Some 'dog-friendly' cottages also provide dog food and dog treats, however from my experience I have found that most owners bring their dog's own favourite, and quite often these dogs have special diet requirements, or allergies. Like their owners they too are 'creatures of habit' which you dare to interfer with at your peril! Again, that said, there are always exceptions where some dogs will eat anything and everything - even digging up the garden in search for something edible - which can be equally challenging!

Dog-friendly gardens are also essential, enclosed and preferably secure, where the common 'pooper scooper' rule is maintained at all times. Again, what is secure for one dog is not necessarily the case for another. Small dogs can squeeze under gates, and large dogs can jump over them, so catering for all shapes and sizes can be very difficult.

Location is another issue to consider, including the range of local dog-friendly activities on offer. Whilst walking your dog on the beach or along local coastpaths are usually top of the list of dog-friendly acitivities to do on holiday, here in Cornwall many of the beaches exercise a dog ban for certain months of the year, (usually from Easter through to October). This can dramatically influence what guests choose to do, and where they choose to go with their four-footed friend, and this is where cottage owners with their local knowledge can really make a difference - giving their guests suggestions for a wide range of alternative dog-friendly things to do, whatever the time of year.

'Dog-friendly' is one thing, however 'friendly dogs is another. Not all dogs are friendly, or even sociable, either to other dogs, or other people. There have been times when I have been in fear of my life, not being able to get anywhere near my cottage because of an unfriendly dog being in-situ, having been left in the cool of the cottage whilst its owners went out to the local beach. This is a total 'No No'. Holiday cottages are not kennels. There are local kennels available where dogs can be left, either on an hourly or daily basis, so there is no excuse for this. Infact popping your dog in a local kennel whilst you enjoy a long lunch, or visit an attraction which does permit dogs is something I recommend guests consider, giving everyone peace of mind, and avoiding any harm to either cottage or dog. I also would not suggest guests leave their dogs in their car, as hot dogs can die in hot cars, and that is a sure recipe for disaster for all concerned.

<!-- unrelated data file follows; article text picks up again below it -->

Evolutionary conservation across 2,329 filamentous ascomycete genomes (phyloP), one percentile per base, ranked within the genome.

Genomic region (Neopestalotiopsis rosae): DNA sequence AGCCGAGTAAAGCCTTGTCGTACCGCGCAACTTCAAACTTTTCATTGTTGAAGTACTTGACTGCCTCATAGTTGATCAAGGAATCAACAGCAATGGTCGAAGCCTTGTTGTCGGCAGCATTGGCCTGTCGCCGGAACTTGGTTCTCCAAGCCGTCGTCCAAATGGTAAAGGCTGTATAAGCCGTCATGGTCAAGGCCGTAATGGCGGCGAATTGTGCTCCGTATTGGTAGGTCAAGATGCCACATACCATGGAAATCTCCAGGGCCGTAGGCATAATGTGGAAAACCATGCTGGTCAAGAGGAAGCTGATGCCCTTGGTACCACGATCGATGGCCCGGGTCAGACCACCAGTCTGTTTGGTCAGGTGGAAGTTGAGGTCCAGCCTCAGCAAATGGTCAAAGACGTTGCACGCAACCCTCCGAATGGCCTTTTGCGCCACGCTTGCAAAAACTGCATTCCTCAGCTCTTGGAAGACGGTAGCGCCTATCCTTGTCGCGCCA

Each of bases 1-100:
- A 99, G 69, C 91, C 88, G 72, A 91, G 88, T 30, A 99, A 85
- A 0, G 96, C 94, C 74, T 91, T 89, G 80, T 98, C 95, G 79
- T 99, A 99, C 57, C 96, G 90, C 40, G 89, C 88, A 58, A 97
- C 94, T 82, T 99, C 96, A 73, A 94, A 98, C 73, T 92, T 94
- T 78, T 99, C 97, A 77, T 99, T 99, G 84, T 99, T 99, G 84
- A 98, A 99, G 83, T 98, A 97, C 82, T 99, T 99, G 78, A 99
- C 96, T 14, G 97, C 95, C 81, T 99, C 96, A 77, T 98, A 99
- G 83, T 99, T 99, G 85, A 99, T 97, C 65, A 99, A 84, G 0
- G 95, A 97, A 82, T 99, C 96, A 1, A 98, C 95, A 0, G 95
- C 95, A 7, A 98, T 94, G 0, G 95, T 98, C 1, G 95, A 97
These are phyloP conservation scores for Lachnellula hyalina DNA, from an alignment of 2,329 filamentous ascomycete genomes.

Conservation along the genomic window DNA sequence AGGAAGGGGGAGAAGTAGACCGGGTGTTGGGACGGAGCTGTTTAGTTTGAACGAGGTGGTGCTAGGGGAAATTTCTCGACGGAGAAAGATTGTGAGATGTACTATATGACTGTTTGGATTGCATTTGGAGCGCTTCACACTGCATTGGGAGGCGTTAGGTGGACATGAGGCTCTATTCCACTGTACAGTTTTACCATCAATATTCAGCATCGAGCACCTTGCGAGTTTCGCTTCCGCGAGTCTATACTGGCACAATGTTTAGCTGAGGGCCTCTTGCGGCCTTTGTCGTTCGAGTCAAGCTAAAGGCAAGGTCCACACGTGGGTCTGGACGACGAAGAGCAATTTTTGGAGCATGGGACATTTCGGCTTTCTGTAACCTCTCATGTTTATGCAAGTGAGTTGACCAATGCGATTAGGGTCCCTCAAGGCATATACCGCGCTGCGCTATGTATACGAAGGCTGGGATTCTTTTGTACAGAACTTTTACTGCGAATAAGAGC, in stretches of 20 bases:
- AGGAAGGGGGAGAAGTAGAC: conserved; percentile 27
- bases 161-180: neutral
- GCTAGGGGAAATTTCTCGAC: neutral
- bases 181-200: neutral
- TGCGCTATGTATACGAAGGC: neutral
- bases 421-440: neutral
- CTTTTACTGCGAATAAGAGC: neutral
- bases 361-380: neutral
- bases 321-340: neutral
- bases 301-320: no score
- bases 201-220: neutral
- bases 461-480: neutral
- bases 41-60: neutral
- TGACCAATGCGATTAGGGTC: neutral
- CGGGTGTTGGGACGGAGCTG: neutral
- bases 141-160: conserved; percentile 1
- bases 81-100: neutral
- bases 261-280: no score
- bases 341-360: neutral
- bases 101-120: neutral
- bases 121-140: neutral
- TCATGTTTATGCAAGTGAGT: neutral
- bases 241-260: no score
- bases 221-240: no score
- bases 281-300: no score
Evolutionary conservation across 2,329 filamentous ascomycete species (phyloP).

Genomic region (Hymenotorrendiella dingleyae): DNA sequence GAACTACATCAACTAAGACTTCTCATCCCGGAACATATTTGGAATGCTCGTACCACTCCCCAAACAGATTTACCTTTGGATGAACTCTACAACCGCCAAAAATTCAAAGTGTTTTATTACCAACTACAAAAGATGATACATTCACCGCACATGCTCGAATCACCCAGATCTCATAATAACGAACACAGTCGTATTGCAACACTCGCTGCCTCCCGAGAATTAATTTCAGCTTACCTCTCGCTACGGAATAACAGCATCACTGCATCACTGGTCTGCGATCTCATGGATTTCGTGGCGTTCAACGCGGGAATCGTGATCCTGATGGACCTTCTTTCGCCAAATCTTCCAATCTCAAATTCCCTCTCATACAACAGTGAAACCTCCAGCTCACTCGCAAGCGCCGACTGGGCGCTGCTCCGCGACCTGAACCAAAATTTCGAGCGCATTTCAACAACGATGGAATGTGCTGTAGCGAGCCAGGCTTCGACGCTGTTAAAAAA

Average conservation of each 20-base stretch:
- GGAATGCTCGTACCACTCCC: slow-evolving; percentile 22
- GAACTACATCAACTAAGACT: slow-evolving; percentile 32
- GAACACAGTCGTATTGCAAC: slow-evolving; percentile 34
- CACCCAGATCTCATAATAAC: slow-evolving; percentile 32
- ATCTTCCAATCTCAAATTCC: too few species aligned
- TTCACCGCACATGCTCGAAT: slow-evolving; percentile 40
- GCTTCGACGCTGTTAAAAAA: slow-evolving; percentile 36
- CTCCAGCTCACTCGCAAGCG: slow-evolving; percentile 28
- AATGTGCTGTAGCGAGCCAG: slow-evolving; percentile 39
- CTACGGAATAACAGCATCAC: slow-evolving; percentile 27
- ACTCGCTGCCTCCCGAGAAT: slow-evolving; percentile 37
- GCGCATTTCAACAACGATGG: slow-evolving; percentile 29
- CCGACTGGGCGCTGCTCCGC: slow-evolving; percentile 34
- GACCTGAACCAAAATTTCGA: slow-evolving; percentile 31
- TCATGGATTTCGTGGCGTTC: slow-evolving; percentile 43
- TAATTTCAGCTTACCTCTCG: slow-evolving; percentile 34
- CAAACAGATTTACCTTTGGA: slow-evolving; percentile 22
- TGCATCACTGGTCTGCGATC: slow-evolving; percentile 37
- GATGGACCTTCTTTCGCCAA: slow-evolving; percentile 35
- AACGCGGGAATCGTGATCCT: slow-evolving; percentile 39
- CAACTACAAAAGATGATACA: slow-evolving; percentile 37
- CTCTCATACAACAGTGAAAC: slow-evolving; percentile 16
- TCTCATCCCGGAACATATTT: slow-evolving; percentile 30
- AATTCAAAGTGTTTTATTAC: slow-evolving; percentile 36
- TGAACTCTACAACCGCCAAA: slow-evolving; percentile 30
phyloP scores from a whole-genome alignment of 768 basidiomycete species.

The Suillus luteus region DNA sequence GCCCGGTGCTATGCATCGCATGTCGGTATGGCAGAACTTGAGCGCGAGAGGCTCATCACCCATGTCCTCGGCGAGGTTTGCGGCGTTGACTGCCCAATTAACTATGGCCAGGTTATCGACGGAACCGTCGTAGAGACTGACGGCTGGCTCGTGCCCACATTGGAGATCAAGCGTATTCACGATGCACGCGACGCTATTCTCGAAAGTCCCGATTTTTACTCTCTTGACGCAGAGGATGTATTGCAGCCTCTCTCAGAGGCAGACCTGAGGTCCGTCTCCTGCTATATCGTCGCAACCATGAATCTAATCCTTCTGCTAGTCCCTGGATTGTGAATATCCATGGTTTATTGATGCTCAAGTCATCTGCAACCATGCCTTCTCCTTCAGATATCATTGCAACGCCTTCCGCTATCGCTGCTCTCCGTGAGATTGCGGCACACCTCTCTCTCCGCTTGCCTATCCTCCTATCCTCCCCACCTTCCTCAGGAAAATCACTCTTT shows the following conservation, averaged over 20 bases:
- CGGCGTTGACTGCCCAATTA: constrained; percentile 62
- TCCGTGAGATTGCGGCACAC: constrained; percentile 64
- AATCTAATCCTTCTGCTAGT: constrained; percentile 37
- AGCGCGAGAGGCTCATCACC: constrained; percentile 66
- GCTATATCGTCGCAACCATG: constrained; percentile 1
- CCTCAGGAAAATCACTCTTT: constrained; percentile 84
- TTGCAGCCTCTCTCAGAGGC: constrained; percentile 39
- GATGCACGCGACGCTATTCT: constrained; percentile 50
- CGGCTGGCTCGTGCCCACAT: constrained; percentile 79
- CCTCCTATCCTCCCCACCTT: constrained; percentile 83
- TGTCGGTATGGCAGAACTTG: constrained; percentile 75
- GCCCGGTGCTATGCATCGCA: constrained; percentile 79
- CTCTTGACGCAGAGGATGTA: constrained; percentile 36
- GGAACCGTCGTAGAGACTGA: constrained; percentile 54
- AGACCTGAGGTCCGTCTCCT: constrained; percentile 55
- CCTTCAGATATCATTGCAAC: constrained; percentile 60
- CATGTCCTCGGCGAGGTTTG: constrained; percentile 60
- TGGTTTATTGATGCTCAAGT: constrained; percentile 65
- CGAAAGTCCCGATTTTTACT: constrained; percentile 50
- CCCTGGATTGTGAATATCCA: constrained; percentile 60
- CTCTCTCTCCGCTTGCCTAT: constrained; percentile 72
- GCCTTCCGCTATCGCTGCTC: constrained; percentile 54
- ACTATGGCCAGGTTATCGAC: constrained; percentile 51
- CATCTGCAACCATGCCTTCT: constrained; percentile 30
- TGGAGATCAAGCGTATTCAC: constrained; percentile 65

At the end of the day both guests and their dogs need to feel 'at home' in their cottage, able to relax and enjoy their holiday. If cottage owners have really provided a dog-friendly environment, then they too should be able to enjoy having guests and their dogs to stay.

And finally: if my guests and their dogs are happy - then I too am happy, and it makes it all worthwhile!

Rooky's Nook - romantic luxury holiday cottage hideaway for two, near the North Cornwall coast, between Port Isaac and Tintagel. A truly dog-friendly cottage to come and stay with your dog, and discover all the dog-friendly activities Cornwall has to offer at any time of year. See for full details.

Source: EzineArticles